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Rape accusation unites small Missouri town—against the teenage victim

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Guys, please read this. This town is 40 miles away from where I live. It’s the town where I go to college. 

I am absolutely disgusted that I am in any way affiliated with this town and its citizens. I am absolutely disgusted that I attend a college that would allow a rapist to join its football team, while making no attempt at all to look into his character. I am absolutely disgusted that I have probably been a patron of some of the businesses whose owners shamed, harassed, and demeaned the victim and her family. I am disgusted that I probably have encountered the rapists during my time at Northwest Missouri State University and not had any idea of their true nature. I am MAINLY disgusted that this case was dropped and that victims of rape continue to be silenced.

Spread this shit like wildfire. Justice is not something that should be determined by the size of of a town, by the positions of power of the perpetrators’ family members, or by the social standing of the perpetrators. #JusticeforDaisy

Trauma impels people both to withdraw from close relationships and to seek them desperately. The profound disruption in basic trust, the common feelings of shame, guilt, and inferiority, and the need to avoid reminders of the trauma that might be found in social life, all foster withdrawal from close relationships. But the terror of the traumatic event intensifies the need for protective attachments. The traumatized person therefore frequently alternates between isolation and anxious clinging to others. […] It results in the formation of intense, unstable relationships that fluctuate between extremes.
Judith Herman in Trauma and Recovery (via aloegoo)

(Source: psychologicalsnippets)

If you are 35 or younger - and quite often, older - the advice of the old economy does not apply to you. You live in the post-employment economy, where corporations have decided not to pay people. Profits are still high. The money is still there. But not for you. You will work without a raise, benefits, or job security. Survival is now a laudable aspiration.

Quoted from Sarah Kendzior’s “Surviving the Post-Employment Economy

“In the United States, nine percent of computer science majors are unemployed, and 14.7 percent of those who hold degrees in information systems have no job. Graduates with degrees in STEM - science, technology, engineering and medicine - are facing record joblessness, with unemployment at more than twice pre-recession levels. The job market for law degree holders continues to erode, with only 55 percent of 2011 law graduates in full-time jobs. Even in the military, that behemoth of the national budget, positions are being eliminated or becoming contingent due to the sequester.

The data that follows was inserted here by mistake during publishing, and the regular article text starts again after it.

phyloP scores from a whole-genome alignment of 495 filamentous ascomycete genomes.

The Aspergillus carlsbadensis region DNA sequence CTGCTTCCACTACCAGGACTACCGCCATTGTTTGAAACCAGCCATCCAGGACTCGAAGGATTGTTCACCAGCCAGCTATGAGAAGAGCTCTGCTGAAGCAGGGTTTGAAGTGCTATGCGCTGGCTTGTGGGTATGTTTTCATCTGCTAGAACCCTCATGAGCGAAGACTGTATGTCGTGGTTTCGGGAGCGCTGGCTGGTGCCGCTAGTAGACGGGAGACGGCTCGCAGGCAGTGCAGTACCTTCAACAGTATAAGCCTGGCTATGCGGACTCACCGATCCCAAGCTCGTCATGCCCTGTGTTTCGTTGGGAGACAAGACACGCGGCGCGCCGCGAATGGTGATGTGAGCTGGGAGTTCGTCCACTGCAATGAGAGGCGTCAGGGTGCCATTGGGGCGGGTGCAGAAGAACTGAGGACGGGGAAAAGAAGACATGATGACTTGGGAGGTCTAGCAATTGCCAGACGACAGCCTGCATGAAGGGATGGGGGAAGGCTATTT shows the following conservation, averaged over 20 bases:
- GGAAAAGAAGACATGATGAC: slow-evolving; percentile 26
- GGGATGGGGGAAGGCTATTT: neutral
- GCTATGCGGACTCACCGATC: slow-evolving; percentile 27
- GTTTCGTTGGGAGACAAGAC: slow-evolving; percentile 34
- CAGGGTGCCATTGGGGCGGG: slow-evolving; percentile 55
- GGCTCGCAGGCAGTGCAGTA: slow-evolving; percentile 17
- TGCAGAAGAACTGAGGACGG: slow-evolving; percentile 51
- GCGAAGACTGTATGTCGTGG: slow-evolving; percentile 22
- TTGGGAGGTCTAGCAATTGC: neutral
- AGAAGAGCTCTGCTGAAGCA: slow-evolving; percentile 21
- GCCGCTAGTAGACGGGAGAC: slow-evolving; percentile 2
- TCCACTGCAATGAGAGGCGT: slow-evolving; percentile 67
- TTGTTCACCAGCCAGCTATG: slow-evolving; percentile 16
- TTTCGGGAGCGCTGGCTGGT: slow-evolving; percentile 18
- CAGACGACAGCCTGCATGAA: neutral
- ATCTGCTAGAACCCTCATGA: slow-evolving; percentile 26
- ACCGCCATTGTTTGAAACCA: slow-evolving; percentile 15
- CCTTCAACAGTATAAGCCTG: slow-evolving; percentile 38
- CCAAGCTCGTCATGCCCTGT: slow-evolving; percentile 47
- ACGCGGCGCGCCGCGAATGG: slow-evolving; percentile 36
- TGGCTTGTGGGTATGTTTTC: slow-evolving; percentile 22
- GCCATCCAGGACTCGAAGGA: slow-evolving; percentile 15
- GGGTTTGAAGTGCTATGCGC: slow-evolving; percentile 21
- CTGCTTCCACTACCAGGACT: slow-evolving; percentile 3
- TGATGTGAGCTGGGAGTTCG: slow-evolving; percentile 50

It is not skills or majors that are being devalued. It is people.”

Her work is frank, speaking of a reality I hope that will never be mine. At the same time, it gives me a strange comfort to know that I am not alone.

(via sextus—empiricus)

I will always reblog this quote.  Hits way too close to home for me.

(via missbananafish)

The most salient part of this, to me, is the underscoring of the fact that there is no “right” college major where you’re guaranteed a job forever. Conservatives love to pretend college graduates working minimum-wage or freelance jobs just didn’t “pick the right major” - those foolish fools studied the arts or literature or something else frivolous, so they deserve crushing debt and no job security! No. There is no magical college major that will let you sidestep the jobless recovery.

(via thebicker)

reallifescomedyrelief:

viforcontrol:

beautifuloutlier:

gwydtheunusual:

too—weird-to-live:

zafojones:

Circus Tree: Six individual sycamore trees were shaped, bent, and braided to form this.

how the hell do you bend and braid a tree

Actually pretty easy. Trees don’t reject tissue from other trees in the same family. You bend the tree to another tree when it is a sapling, scrape off the bark on both trees where they touch, add some damp sphagnum moss around them to keep everything slightly moist and bind them together. 
Then wait a few years- The trees will have grown together. 

You can use a similar technique to graft a lemon branch or a lime branch or even both- onto an orange tree and have one tree that has all three fruits.

Frankentrees.

As a biologist I can clearly state that plants are fucking weird and you should probably be slightly afraid of them.

On that note! At the university (UBC) located in town, the Agriculture students were told by their teacher that a tree flipped upside down would die. So they took an excavator and flipped the tree upside down. And it’s still growing. But the branches are now the roots, and the roots are now these super gnarly looking branches. Be afraid.

But Vi, how can you mention that and NOT post a picture? D:

image

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